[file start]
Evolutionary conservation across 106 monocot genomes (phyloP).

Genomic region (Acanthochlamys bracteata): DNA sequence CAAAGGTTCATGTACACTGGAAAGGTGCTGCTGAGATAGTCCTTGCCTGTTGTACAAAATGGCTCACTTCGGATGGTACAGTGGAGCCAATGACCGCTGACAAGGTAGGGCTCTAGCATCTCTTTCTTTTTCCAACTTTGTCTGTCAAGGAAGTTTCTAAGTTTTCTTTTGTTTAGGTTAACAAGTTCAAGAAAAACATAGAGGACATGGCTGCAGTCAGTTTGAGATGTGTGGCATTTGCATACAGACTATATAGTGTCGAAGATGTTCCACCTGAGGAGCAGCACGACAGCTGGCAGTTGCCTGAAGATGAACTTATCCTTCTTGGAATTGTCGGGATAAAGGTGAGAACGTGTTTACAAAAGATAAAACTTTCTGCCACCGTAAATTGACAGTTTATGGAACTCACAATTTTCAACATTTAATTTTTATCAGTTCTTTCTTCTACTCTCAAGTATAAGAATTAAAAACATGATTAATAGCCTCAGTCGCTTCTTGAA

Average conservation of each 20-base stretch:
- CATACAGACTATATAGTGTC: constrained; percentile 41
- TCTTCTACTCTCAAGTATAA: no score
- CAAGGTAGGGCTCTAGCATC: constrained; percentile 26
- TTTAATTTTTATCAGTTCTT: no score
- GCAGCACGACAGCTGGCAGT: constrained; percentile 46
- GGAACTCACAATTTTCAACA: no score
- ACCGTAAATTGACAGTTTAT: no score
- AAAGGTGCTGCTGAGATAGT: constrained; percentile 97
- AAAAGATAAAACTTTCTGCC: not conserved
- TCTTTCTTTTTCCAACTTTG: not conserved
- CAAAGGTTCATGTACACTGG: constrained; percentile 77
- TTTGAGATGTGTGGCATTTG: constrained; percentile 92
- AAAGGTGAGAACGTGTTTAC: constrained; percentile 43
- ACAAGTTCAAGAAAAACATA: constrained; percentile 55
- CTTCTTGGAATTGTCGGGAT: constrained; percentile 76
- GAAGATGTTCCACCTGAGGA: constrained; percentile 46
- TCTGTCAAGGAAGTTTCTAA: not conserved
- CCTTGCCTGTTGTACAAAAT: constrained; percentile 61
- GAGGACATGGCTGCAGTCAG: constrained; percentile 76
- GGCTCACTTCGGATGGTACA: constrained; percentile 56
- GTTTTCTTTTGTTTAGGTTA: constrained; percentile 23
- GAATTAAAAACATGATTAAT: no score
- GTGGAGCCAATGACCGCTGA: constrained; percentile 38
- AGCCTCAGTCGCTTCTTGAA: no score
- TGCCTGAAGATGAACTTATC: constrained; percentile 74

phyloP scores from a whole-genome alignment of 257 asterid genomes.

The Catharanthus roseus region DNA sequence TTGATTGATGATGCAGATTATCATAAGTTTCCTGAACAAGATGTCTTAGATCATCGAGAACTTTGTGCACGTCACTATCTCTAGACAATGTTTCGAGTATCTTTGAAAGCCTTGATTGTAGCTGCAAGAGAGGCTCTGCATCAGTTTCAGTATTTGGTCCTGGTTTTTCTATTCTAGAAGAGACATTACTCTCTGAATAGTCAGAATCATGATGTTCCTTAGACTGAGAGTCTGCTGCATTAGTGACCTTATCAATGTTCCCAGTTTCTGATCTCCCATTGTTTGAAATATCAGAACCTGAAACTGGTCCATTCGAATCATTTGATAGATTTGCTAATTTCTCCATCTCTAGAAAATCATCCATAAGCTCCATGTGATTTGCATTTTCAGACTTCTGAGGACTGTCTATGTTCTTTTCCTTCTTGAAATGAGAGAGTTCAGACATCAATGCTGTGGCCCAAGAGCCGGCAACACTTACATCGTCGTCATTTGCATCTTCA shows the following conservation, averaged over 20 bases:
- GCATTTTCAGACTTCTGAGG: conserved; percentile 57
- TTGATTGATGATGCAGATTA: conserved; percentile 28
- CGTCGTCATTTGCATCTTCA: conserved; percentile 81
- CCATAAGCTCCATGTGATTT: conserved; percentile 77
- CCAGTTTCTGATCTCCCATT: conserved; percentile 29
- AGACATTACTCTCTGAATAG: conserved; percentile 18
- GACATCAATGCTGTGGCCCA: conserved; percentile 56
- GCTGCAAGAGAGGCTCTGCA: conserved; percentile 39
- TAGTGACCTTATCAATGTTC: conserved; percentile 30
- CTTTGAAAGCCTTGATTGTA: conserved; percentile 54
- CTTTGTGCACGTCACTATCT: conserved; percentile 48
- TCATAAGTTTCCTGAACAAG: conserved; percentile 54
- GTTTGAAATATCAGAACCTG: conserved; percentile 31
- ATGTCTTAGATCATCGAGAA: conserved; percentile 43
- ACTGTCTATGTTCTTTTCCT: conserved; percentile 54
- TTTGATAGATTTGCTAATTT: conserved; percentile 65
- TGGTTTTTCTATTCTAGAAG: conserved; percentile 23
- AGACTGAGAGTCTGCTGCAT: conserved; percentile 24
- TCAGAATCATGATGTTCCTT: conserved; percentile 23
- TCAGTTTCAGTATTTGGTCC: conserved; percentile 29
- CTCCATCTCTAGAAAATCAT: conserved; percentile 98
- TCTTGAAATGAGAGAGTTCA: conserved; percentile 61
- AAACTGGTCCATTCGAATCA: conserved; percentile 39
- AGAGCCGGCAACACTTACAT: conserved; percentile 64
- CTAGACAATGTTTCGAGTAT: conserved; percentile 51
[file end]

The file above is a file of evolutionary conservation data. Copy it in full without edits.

Evolutionary conservation across 106 monocot genomes (phyloP).

Genomic region (Acanthochlamys bracteata): DNA sequence CAAAGGTTCATGTACACTGGAAAGGTGCTGCTGAGATAGTCCTTGCCTGTTGTACAAAATGGCTCACTTCGGATGGTACAGTGGAGCCAATGACCGCTGACAAGGTAGGGCTCTAGCATCTCTTTCTTTTTCCAACTTTGTCTGTCAAGGAAGTTTCTAAGTTTTCTTTTGTTTAGGTTAACAAGTTCAAGAAAAACATAGAGGACATGGCTGCAGTCAGTTTGAGATGTGTGGCATTTGCATACAGACTATATAGTGTCGAAGATGTTCCACCTGAGGAGCAGCACGACAGCTGGCAGTTGCCTGAAGATGAACTTATCCTTCTTGGAATTGTCGGGATAAAGGTGAGAACGTGTTTACAAAAGATAAAACTTTCTGCCACCGTAAATTGACAGTTTATGGAACTCACAATTTTCAACATTTAATTTTTATCAGTTCTTTCTTCTACTCTCAAGTATAAGAATTAAAAACATGATTAATAGCCTCAGTCGCTTCTTGAA

Average conservation of each 20-base stretch:
- CATACAGACTATATAGTGTC: constrained; percentile 41
- TCTTCTACTCTCAAGTATAA: no score
- CAAGGTAGGGCTCTAGCATC: constrained; percentile 26
- TTTAATTTTTATCAGTTCTT: no score
- GCAGCACGACAGCTGGCAGT: constrained; percentile 46
- GGAACTCACAATTTTCAACA: no score
- ACCGTAAATTGACAGTTTAT: no score
- AAAGGTGCTGCTGAGATAGT: constrained; percentile 97
- AAAAGATAAAACTTTCTGCC: not conserved
- TCTTTCTTTTTCCAACTTTG: not conserved
- CAAAGGTTCATGTACACTGG: constrained; percentile 77
- TTTGAGATGTGTGGCATTTG: constrained; percentile 92
- AAAGGTGAGAACGTGTTTAC: constrained; percentile 43
- ACAAGTTCAAGAAAAACATA: constrained; percentile 55
- CTTCTTGGAATTGTCGGGAT: constrained; percentile 76
- GAAGATGTTCCACCTGAGGA: constrained; percentile 46
- TCTGTCAAGGAAGTTTCTAA: not conserved
- CCTTGCCTGTTGTACAAAAT: constrained; percentile 61
- GAGGACATGGCTGCAGTCAG: constrained; percentile 76
- GGCTCACTTCGGATGGTACA: constrained; percentile 56
- GTTTTCTTTTGTTTAGGTTA: constrained; percentile 23
- GAATTAAAAACATGATTAAT: no score
- GTGGAGCCAATGACCGCTGA: constrained; percentile 38
- AGCCTCAGTCGCTTCTTGAA: no score
- TGCCTGAAGATGAACTTATC: constrained; percentile 74

phyloP scores from a whole-genome alignment of 257 asterid genomes.

The Catharanthus roseus region DNA sequence TTGATTGATGATGCAGATTATCATAAGTTTCCTGAACAAGATGTCTTAGATCATCGAGAACTTTGTGCACGTCACTATCTCTAGACAATGTTTCGAGTATCTTTGAAAGCCTTGATTGTAGCTGCAAGAGAGGCTCTGCATCAGTTTCAGTATTTGGTCCTGGTTTTTCTATTCTAGAAGAGACATTACTCTCTGAATAGTCAGAATCATGATGTTCCTTAGACTGAGAGTCTGCTGCATTAGTGACCTTATCAATGTTCCCAGTTTCTGATCTCCCATTGTTTGAAATATCAGAACCTGAAACTGGTCCATTCGAATCATTTGATAGATTTGCTAATTTCTCCATCTCTAGAAAATCATCCATAAGCTCCATGTGATTTGCATTTTCAGACTTCTGAGGACTGTCTATGTTCTTTTCCTTCTTGAAATGAGAGAGTTCAGACATCAATGCTGTGGCCCAAGAGCCGGCAACACTTACATCGTCGTCATTTGCATCTTCA shows the following conservation, averaged over 20 bases:
- GCATTTTCAGACTTCTGAGG: conserved; percentile 57
- TTGATTGATGATGCAGATTA: conserved; percentile 28
- CGTCGTCATTTGCATCTTCA: conserved; percentile 81
- CCATAAGCTCCATGTGATTT: conserved; percentile 77
- CCAGTTTCTGATCTCCCATT: conserved; percentile 29
- AGACATTACTCTCTGAATAG: conserved; percentile 18
- GACATCAATGCTGTGGCCCA: conserved; percentile 56
- GCTGCAAGAGAGGCTCTGCA: conserved; percentile 39
- TAGTGACCTTATCAATGTTC: conserved; percentile 30
- CTTTGAAAGCCTTGATTGTA: conserved; percentile 54
- CTTTGTGCACGTCACTATCT: conserved; percentile 48
- TCATAAGTTTCCTGAACAAG: conserved; percentile 54
- GTTTGAAATATCAGAACCTG: conserved; percentile 31
- ATGTCTTAGATCATCGAGAA: conserved; percentile 43
- ACTGTCTATGTTCTTTTCCT: conserved; percentile 54
- TTTGATAGATTTGCTAATTT: conserved; percentile 65
- TGGTTTTTCTATTCTAGAAG: conserved; percentile 23
- AGACTGAGAGTCTGCTGCAT: conserved; percentile 24
- TCAGAATCATGATGTTCCTT: conserved; percentile 23
- TCAGTTTCAGTATTTGGTCC: conserved; percentile 29
- CTCCATCTCTAGAAAATCAT: conserved; percentile 98
- TCTTGAAATGAGAGAGTTCA: conserved; percentile 61
- AAACTGGTCCATTCGAATCA: conserved; percentile 39
- AGAGCCGGCAACACTTACAT: conserved; percentile 64
- CTAGACAATGTTTCGAGTAT: conserved; percentile 51